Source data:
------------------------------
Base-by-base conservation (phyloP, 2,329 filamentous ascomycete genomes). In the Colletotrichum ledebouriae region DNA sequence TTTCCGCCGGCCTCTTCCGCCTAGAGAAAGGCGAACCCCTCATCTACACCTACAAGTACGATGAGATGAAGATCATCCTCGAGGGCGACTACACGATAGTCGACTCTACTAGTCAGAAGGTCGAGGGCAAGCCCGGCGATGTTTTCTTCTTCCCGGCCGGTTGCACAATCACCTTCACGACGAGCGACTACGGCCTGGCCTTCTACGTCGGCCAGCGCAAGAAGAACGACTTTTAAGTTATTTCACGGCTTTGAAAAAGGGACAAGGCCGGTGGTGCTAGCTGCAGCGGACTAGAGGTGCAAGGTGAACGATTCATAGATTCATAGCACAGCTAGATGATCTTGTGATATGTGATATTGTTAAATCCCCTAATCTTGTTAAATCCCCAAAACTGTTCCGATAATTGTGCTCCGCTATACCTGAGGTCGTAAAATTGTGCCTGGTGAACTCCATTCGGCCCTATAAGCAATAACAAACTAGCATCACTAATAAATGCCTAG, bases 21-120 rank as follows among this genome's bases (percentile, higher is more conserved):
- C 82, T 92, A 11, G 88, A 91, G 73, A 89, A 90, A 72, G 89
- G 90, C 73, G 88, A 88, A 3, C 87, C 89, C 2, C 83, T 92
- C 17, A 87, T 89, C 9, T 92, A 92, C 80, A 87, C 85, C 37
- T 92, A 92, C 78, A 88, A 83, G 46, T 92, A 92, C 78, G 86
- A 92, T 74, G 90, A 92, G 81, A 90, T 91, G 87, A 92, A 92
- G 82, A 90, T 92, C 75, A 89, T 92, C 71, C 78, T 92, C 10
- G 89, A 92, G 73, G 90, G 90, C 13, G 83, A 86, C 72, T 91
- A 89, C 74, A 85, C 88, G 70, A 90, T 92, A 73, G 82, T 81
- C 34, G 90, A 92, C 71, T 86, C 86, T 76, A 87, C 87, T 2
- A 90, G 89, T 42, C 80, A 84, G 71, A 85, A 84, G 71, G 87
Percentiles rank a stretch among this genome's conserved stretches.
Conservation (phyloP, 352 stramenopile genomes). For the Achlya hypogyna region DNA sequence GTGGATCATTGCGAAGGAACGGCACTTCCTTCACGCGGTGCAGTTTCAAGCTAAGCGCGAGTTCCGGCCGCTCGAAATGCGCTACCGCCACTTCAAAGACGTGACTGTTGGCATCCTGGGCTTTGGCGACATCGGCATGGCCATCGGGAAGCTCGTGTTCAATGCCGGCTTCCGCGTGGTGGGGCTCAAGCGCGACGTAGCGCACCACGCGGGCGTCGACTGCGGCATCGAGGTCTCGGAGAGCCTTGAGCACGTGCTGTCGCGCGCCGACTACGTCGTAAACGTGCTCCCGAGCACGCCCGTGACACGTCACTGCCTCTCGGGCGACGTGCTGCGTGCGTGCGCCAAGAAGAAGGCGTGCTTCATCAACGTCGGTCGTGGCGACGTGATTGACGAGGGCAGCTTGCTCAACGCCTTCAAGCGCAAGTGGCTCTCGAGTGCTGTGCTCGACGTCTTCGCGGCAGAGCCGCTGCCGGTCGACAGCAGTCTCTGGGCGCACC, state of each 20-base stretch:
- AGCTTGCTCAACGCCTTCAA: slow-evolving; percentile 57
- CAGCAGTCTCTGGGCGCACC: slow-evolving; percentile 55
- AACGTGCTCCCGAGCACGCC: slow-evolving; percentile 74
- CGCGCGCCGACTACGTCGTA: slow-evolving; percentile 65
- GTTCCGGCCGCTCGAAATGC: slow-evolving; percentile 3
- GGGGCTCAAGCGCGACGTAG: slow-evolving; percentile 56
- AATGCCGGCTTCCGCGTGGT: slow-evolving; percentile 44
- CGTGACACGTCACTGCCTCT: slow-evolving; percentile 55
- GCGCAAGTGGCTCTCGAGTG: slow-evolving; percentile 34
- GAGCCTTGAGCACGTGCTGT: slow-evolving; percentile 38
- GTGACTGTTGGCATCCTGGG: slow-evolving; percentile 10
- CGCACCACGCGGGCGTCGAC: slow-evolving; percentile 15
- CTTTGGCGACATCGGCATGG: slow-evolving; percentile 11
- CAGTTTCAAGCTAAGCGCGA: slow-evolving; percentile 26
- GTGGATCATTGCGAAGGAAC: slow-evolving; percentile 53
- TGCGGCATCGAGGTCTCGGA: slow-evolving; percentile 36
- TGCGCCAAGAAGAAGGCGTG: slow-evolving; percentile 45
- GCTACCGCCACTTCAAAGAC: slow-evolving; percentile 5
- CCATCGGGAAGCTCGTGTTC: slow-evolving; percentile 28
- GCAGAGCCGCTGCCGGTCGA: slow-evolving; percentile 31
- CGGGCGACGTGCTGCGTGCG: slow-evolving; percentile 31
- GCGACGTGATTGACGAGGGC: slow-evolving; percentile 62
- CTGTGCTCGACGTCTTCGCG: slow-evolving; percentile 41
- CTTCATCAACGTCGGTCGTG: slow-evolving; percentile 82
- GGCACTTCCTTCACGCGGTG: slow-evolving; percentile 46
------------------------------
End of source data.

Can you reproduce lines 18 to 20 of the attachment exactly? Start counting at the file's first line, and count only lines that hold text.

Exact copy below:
- GTTCCGGCCGCTCGAAATGC: slow-evolving; percentile 3
- GGGGCTCAAGCGCGACGTAG: slow-evolving; percentile 56
- AATGCCGGCTTCCGCGTGGT: slow-evolving; percentile 44